From £27,430
Small but welcome upgrades mean 350Z remains a canny choice for keen drivers.

Our Verdict

Nissan 370Z

The Nissan 370Z is seductively honest, entertaining and great value, too. But it’s no long-haul cruiser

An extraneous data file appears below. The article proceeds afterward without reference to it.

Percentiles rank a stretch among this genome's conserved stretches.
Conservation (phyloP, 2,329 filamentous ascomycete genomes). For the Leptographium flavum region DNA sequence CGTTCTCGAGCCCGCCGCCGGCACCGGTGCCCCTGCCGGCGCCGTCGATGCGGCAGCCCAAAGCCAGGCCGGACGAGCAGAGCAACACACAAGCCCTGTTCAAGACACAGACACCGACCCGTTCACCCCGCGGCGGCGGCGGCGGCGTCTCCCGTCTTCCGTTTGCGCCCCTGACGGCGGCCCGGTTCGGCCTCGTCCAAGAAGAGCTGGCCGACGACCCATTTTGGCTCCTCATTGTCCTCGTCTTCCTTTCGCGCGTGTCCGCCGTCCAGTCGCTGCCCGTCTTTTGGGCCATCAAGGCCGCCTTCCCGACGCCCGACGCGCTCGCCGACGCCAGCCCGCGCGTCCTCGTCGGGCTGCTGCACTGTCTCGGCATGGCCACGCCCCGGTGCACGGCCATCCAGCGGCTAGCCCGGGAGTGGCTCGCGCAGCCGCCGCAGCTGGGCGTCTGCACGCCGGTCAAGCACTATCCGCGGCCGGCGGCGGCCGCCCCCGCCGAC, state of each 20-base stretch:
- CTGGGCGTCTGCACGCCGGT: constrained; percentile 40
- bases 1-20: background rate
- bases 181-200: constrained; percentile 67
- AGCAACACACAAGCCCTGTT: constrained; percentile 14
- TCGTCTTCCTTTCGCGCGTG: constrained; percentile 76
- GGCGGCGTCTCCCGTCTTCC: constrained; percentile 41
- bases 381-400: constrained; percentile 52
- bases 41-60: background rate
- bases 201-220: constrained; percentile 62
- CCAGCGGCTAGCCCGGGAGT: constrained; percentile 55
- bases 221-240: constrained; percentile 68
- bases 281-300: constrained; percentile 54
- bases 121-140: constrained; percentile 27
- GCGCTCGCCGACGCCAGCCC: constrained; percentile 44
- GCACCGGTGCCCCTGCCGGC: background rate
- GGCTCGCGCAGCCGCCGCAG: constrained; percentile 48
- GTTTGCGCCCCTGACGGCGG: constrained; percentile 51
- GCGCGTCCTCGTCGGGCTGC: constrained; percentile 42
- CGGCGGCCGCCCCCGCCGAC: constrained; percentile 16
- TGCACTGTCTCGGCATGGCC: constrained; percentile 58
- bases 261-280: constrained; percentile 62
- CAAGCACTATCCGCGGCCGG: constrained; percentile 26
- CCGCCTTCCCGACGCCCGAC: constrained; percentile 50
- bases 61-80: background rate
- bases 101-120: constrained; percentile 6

What's new? So what's new about the ‘all- new’ 2006 Nissan 350Z, you may be wondering. Well although there have been plenty of small changes both above and beneath the skin, and this particular round of updates is from the ‘if it ain’t broke, don’t fix it’ school of evolution.And when you think that the original 350Z was so fundamentally correct, Nissan was right to resist the temptation to fettle. Now in its third year and having sold a faintly amazing 160,000 models globally in 95 countries, it’s not difficult to see why the 350Z works.What's it like? In simple terms it looks fab, goes well, doesn’t cost the earth, drives brilliantly and has gained cult status. Yet improve it Nissan has.For 2006, the headline changes are an engine uprated from 276 to 296bhp, while the cabin has a new sat-nav system, bigger doorbins and, wait for it, a repositioned hazard warning switch. Outside it gets a new front bumper, bi-xenon headlights and LED tail lights.Performance has improved a tad on both models. The coupé now sprints from 0-60mph in 5.8sec (previously 5.9sec) while the roadster’s time falls from 6.4sec to 6.2sec. But the real news is the extra refinement of the drivetrain. In the coupé, there’s less shunt from the transmission and, crucially, a fair bit less road roar from the rear – arguably the original’s two biggest failings.Should I buy one? And the price for this small but perfectly formed range of upgrades? An extra £800, taking the basic model from £25,500 to £26,300 and the GT from £28,000 to £28,800. That still makes the 350Z one of the best value driver’s cars.

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